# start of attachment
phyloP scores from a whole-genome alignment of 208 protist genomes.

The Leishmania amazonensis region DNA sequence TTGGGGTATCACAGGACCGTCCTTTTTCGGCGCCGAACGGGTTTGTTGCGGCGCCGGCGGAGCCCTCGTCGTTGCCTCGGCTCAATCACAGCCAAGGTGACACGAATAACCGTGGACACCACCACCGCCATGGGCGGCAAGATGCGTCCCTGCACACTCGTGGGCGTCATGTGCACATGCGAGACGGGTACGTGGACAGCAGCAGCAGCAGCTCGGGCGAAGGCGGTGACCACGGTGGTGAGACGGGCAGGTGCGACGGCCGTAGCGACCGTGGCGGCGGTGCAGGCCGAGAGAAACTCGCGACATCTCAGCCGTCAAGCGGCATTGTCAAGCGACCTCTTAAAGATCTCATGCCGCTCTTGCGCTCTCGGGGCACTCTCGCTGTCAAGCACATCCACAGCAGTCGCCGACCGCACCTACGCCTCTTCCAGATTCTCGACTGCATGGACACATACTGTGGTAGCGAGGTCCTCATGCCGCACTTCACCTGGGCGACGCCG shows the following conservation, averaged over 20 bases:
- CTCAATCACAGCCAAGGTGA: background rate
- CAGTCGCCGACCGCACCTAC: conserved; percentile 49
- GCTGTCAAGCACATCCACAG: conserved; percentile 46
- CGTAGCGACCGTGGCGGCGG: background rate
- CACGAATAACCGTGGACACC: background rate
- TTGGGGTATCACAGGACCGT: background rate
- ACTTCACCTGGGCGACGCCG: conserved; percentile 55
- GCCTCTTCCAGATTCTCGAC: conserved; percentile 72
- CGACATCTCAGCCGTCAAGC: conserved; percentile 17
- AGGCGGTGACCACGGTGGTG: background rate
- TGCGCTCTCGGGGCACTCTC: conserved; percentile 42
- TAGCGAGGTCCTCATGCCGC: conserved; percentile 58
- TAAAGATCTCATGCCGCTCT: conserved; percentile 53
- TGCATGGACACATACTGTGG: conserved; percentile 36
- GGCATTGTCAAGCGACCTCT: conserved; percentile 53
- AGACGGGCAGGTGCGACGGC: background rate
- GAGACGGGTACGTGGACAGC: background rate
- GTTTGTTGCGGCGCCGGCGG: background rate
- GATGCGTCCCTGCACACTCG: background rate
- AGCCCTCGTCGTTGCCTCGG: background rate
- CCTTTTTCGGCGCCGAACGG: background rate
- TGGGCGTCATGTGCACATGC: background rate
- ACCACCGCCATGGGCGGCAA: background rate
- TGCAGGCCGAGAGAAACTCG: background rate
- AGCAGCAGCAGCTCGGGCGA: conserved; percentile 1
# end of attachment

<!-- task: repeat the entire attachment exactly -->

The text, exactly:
phyloP scores from a whole-genome alignment of 208 protist genomes.

The Leishmania amazonensis region DNA sequence TTGGGGTATCACAGGACCGTCCTTTTTCGGCGCCGAACGGGTTTGTTGCGGCGCCGGCGGAGCCCTCGTCGTTGCCTCGGCTCAATCACAGCCAAGGTGACACGAATAACCGTGGACACCACCACCGCCATGGGCGGCAAGATGCGTCCCTGCACACTCGTGGGCGTCATGTGCACATGCGAGACGGGTACGTGGACAGCAGCAGCAGCAGCTCGGGCGAAGGCGGTGACCACGGTGGTGAGACGGGCAGGTGCGACGGCCGTAGCGACCGTGGCGGCGGTGCAGGCCGAGAGAAACTCGCGACATCTCAGCCGTCAAGCGGCATTGTCAAGCGACCTCTTAAAGATCTCATGCCGCTCTTGCGCTCTCGGGGCACTCTCGCTGTCAAGCACATCCACAGCAGTCGCCGACCGCACCTACGCCTCTTCCAGATTCTCGACTGCATGGACACATACTGTGGTAGCGAGGTCCTCATGCCGCACTTCACCTGGGCGACGCCG shows the following conservation, averaged over 20 bases:
- CTCAATCACAGCCAAGGTGA: background rate
- CAGTCGCCGACCGCACCTAC: conserved; percentile 49
- GCTGTCAAGCACATCCACAG: conserved; percentile 46
- CGTAGCGACCGTGGCGGCGG: background rate
- CACGAATAACCGTGGACACC: background rate
- TTGGGGTATCACAGGACCGT: background rate
- ACTTCACCTGGGCGACGCCG: conserved; percentile 55
- GCCTCTTCCAGATTCTCGAC: conserved; percentile 72
- CGACATCTCAGCCGTCAAGC: conserved; percentile 17
- AGGCGGTGACCACGGTGGTG: background rate
- TGCGCTCTCGGGGCACTCTC: conserved; percentile 42
- TAGCGAGGTCCTCATGCCGC: conserved; percentile 58
- TAAAGATCTCATGCCGCTCT: conserved; percentile 53
- TGCATGGACACATACTGTGG: conserved; percentile 36
- GGCATTGTCAAGCGACCTCT: conserved; percentile 53
- AGACGGGCAGGTGCGACGGC: background rate
- GAGACGGGTACGTGGACAGC: background rate
- GTTTGTTGCGGCGCCGGCGG: background rate
- GATGCGTCCCTGCACACTCG: background rate
- AGCCCTCGTCGTTGCCTCGG: background rate
- CCTTTTTCGGCGCCGAACGG: background rate
- TGGGCGTCATGTGCACATGC: background rate
- ACCACCGCCATGGGCGGCAA: background rate
- TGCAGGCCGAGAGAAACTCG: background rate
- AGCAGCAGCAGCTCGGGCGA: conserved; percentile 1